No matter how much you would like to save on payroll taxes, a misclassification can have serious consequences. An employer may be liable for back pay and penalties if they fail to properly classify an employee.
This article will explain the ABC test used by courts when reviewing worker classifications and provide some tips on using it correctly in your business operations. We will cover:
- What is the ABC test?
- How does it work?
- Who does it apply to?
Employers are legally required to properly classify their workers as employees or independent contractors. The ABC test is a guide used by employers and courts for making sure workers are properly classified.
What is the ABC test?
The ABC test is a guide used by employers and courts to determine whether a worker is considered an independent contractor or employee by the United States Department of Labor. With the rise of the gig economy, the need for a clear guide for classification has become crucial.
The ABC test sets a standard employers can trust for classifying their workers.
Employers are legally responsible for properly classifying their workers. The classification of workers is important because it determines the payment of Social Security and worker’s compensation benefits.
In these rapidly changing times, it may not seem like the difference between an independent contractor and employee is black and white. As of now, the IRS says, “There is no “magic” or set number of factors that “makes” the worker an employee or an independent contractor, and no one factor stands alone in making this determination.”
The ABC test was created in California to clarify the murky classification waters.
The ABC test set out to make a legal precedent for classification in California. It emerged from Assembly Bill 5 which was signed into law in California in 2019. AB5 requires the ABC test be used to determine employment status and classification.
The ABC test has been a controversial issue since AB5. Yet, as more states deal with worker misclassification issues, more eyes are turning toward the ABC test for clarification and to set expectations.
How does the ABC test work?
The ABC test is a three-pronged approach to determine how an employee or independent contractor should be classified. The most important part of this method is that each criteria must be satisfied for the worker to have employee status.
The worker is free from the control and direction of the hiring entity in connection with the work’s performance, both under the contract for the performance of the work and in fact.
Criteria 1 has to do with an independent contractor’s right to direct or control how they do the work. This control is shown in facts set by law, company policy, custom and practice within the industry, contract provisions, or voluntary consent of the worker.
How much instruction and oversight do you give this worker on how they complete tasks?
If you have this type of control over them, then they are likely considered employees instead of independent contractors.
The worker performs work that is outside the usual course of the hiring entity’s business.
Criteria 2 is what sets the ABC test apart from the common law test currently used by the IRS. It came about because of the gig economy. Even if a person works flexible hours, as long as they are performing work that is within the usual course of the business, they are considered an employee.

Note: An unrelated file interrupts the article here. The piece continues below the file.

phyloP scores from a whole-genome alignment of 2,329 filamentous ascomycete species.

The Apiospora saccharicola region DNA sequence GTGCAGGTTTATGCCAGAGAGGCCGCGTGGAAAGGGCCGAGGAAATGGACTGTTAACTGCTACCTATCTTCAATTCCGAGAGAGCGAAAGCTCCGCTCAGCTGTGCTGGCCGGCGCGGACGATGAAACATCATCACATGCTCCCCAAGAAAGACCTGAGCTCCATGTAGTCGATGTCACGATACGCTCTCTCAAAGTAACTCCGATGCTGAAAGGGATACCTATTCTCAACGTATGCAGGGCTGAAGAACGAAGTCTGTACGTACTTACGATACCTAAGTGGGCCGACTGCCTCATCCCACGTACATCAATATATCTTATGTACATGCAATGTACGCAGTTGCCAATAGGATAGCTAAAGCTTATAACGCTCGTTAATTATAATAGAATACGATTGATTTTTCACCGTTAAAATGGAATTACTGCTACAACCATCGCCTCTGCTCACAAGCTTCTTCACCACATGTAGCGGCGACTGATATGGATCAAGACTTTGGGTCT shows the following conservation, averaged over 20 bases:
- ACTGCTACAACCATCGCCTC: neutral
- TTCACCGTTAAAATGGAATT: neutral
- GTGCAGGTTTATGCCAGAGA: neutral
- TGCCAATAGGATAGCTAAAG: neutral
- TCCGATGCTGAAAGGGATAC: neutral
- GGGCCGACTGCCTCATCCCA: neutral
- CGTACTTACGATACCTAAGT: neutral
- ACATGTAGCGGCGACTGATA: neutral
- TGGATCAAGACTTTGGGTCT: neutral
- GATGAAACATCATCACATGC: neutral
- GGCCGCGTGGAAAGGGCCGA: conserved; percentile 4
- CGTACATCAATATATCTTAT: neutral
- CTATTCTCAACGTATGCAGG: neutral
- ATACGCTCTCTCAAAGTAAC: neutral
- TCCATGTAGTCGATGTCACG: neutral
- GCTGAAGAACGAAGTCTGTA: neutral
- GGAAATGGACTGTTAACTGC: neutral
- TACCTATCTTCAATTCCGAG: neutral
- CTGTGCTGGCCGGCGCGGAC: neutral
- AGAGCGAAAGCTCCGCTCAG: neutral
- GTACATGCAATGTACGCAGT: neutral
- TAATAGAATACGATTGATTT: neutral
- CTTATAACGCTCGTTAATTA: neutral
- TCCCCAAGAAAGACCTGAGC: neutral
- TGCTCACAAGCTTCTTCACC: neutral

For example, Doordash is a food delivery service. Their delivery people deliver the food, so these workers do not meet Criteria 2 and must be considered employees.
Is your usual business at risk if this worker doesn’t produce what is expected of him/her?
If your business cannot deliver the service or product you provide without this worker, then they are likely considered an employee instead of an independent contractor.
The worker is customarily engaged in an independently established trade, occupation, or business of the same nature as the work performed.
Criteria 3 has to do with the type of relationship between the employer and the worker. In order to pass this category, the worker must have an existing independent business operation before being considered an independent contractor. According to California’s AB5, “If an individual’s work relies on a single employer, [Criteria 3] is not met.”
Does this worker have an independent business operation and a number of potential customers?
If this worker relies solely on you as an employer, then they are likely considered an employee instead of an independent contractor.
Who does the ABC test apply to?
The IRS currently has a test that employers can use to determine whether their workers are employees or independent contractors. However, the new administration is pushing for federal regulation that is based on the ABC test.
On President Biden’s first day in office, he froze the Department of Labor’s Final Rule on independent contractor classification. This ruling set forth to settle the inquiry about what makes an employee dependent on the organization or business for work and what makes an employee work for themselves (and be classified as an independent contractor).
The DoL’s Final Rule declares that the ABC test is too strict, and this is why President Biden froze it. He stated in his Empower Workers platform that they will “aggressively pursue employers who violate labor laws.”
While the ABC test might not affect your state yet, it looks as though everyone will become familiar with it soon enough.
Your best bet for avoiding misclassification is to make sure your independent contractors pass the ABC test.
Helping you avoid misclassification is GreenLight’s specialty. We provide the technology and resources needed to ensure that your hiring workflow is legal and workers are always paid reliably, seamlessly, and on time.
Click this link to speak with GreenLight’s team of experts about how we can help you remain agile and compliant in this ever-evolving market.